"Hidden within its pages are massive cuts to Medicare, hundreds of billions of dollars in tax increases and infamous backroom deals.

"By supporting a massive government takeover of health care that will cause insurance premiums to rise, Earl Pomeroy has all but guaranteed that his current term in Congress will be his last."

Pomeroy said he is "disappointed over the sharply partisan divide over its passage," but "if we walk away now, Congress will not return to it for many, many years," leading to higher premiums, higher costs, more uninsured and more red ink in the federal budget.

Pomeroy is seeking a 10th term this fall and will face Republican Rick Berg of Fargo, nominated by his party Saturday and already signaling that the health care reform issue will be a key part of his campaign.

"Obviously I'm disappointed that he's voting against what a majority of North Dakotans want," Berg said Sunday following Pomeroy's announcement.

"This health care bill is a job killer at a time when we have almost 10 percent unemployment in this country, and our No. 1 priority should be getting people back to work and encouraging small business to grow. This bill really will have the opposite effect."

Berg also said he has heard from many people who "feel they should have a choice on health insurance" and are concerned about the legislation's effect on taxes.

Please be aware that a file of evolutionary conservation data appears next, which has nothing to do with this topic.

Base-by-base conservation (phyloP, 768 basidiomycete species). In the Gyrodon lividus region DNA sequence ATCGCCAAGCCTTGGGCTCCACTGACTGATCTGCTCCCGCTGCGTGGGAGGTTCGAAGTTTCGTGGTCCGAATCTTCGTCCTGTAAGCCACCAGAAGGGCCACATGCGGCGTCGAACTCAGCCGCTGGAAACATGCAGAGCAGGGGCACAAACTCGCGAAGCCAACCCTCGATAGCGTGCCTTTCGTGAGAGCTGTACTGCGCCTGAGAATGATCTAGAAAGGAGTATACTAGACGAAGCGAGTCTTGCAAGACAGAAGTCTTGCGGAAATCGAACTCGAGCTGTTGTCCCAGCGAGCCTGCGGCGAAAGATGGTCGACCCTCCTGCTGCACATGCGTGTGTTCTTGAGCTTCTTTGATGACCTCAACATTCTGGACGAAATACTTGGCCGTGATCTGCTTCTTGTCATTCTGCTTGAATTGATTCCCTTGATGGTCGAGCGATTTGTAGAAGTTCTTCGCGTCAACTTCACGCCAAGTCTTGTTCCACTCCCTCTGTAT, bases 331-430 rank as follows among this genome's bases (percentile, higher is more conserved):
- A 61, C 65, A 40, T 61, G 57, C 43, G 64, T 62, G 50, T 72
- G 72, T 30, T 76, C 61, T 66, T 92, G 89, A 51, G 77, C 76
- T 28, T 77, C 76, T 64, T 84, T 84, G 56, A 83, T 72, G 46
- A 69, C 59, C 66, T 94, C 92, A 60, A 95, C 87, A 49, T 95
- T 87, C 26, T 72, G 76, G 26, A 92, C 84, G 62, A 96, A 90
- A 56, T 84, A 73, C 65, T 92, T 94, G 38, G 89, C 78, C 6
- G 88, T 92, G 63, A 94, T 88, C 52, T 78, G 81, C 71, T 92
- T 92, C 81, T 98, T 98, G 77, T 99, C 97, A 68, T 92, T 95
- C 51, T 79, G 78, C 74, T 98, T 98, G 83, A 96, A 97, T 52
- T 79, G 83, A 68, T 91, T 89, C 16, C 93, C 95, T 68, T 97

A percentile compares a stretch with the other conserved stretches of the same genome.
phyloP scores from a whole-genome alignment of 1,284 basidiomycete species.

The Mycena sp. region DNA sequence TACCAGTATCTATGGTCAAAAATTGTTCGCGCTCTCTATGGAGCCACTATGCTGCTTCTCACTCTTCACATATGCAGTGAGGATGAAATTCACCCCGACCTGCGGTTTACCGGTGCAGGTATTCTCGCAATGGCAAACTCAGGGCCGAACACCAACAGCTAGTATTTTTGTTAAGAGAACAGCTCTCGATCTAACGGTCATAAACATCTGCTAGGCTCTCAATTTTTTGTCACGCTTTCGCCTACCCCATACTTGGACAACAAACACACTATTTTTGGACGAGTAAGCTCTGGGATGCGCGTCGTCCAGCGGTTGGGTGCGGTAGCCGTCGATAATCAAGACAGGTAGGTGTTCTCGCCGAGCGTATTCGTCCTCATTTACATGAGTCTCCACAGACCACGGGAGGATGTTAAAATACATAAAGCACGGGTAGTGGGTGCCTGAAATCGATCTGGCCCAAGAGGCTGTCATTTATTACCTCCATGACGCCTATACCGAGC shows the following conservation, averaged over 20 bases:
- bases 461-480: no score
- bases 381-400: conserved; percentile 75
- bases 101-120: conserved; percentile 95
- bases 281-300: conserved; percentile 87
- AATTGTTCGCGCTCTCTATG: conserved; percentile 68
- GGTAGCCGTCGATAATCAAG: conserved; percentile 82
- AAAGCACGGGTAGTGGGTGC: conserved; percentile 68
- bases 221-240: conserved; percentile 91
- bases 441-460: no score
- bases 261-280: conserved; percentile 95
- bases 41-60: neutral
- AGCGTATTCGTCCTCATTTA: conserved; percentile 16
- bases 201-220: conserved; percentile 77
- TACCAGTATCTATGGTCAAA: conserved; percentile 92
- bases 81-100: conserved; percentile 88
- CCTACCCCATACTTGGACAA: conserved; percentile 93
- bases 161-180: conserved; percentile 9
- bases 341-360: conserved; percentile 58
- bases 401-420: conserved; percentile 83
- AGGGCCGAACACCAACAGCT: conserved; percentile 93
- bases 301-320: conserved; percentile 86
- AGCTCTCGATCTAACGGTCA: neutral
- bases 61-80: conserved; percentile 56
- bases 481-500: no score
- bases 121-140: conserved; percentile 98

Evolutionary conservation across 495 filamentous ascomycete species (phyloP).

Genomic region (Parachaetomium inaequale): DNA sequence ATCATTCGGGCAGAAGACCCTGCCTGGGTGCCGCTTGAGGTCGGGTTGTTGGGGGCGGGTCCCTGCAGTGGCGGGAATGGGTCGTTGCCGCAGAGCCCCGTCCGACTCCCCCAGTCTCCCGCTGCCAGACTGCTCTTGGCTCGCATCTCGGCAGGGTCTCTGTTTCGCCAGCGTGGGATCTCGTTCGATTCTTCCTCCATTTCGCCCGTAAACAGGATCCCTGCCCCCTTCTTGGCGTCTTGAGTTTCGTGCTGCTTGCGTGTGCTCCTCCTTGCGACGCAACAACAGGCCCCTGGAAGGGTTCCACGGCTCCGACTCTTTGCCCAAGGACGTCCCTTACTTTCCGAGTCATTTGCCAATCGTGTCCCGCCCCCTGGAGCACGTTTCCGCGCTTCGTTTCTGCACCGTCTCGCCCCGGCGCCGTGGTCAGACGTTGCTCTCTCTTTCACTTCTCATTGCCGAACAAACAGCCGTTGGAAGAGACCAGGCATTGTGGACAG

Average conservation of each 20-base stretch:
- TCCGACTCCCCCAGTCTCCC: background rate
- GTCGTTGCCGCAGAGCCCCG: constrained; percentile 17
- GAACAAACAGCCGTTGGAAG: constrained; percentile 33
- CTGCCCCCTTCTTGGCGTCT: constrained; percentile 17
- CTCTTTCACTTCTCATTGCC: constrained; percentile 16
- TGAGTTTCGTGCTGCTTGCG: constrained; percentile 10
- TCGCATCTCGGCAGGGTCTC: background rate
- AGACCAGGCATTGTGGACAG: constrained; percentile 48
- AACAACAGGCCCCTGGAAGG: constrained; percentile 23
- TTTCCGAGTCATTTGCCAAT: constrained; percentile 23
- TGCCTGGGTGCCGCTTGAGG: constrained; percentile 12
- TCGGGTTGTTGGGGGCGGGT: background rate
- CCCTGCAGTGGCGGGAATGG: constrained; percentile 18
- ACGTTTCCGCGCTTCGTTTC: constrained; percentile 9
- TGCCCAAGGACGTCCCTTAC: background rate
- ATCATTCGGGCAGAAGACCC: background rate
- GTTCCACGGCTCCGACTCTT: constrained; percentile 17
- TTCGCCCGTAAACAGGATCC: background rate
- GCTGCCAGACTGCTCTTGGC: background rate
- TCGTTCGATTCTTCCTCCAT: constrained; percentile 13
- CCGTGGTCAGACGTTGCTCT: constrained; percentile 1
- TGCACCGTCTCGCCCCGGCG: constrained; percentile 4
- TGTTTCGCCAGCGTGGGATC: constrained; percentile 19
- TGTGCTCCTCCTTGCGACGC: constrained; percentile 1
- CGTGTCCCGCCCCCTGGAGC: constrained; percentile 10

Asked about the politics of Sunday's vote, Pomeroy said, "The months to come will sort this out," and that he would press the message that "this is going to make things better for North Dakotans."

The delegation members said the reform package contains nothing authorizing any direct or indirect federal funding for abortion, with Pomeroy noting that Catholic nuns came to his office this week to express support for the bill and affirm that it is "for life."

He said he had "been working very closely with Rep. Bart Stupak," a Michigan Democrat and leading abortion opponent in Congress, "to make absolutely certain that this bill does not directly or indirectly" provide federal subsidies for abortion.

Pomeroy said he welcomed President Barack Obama's stated intention to provide "further clarification" on the abortion issue in an executive order.

The delegation members said they are supporting the reform legislation because it would bar insurance companies from denying or dropping coverage based on pre-existing conditions, health status and gender. They said that would help 8,200 North Dakotans with pre-existing conditions get coverage, citing numbers from the House Energy and Commerce Committee.

The bill "corrects a decades-old injustice that shortchanges North Dakota hospitals and doctors on Medicare reimbursements," they said, bringing about $650 million in revenue into the state over the next decade. That would allow the state's hospitals and clinics to hire more staff and expand and improve care. The North Dakota Hospital Association has called the bill "a historic step forward for health care in North Dakota."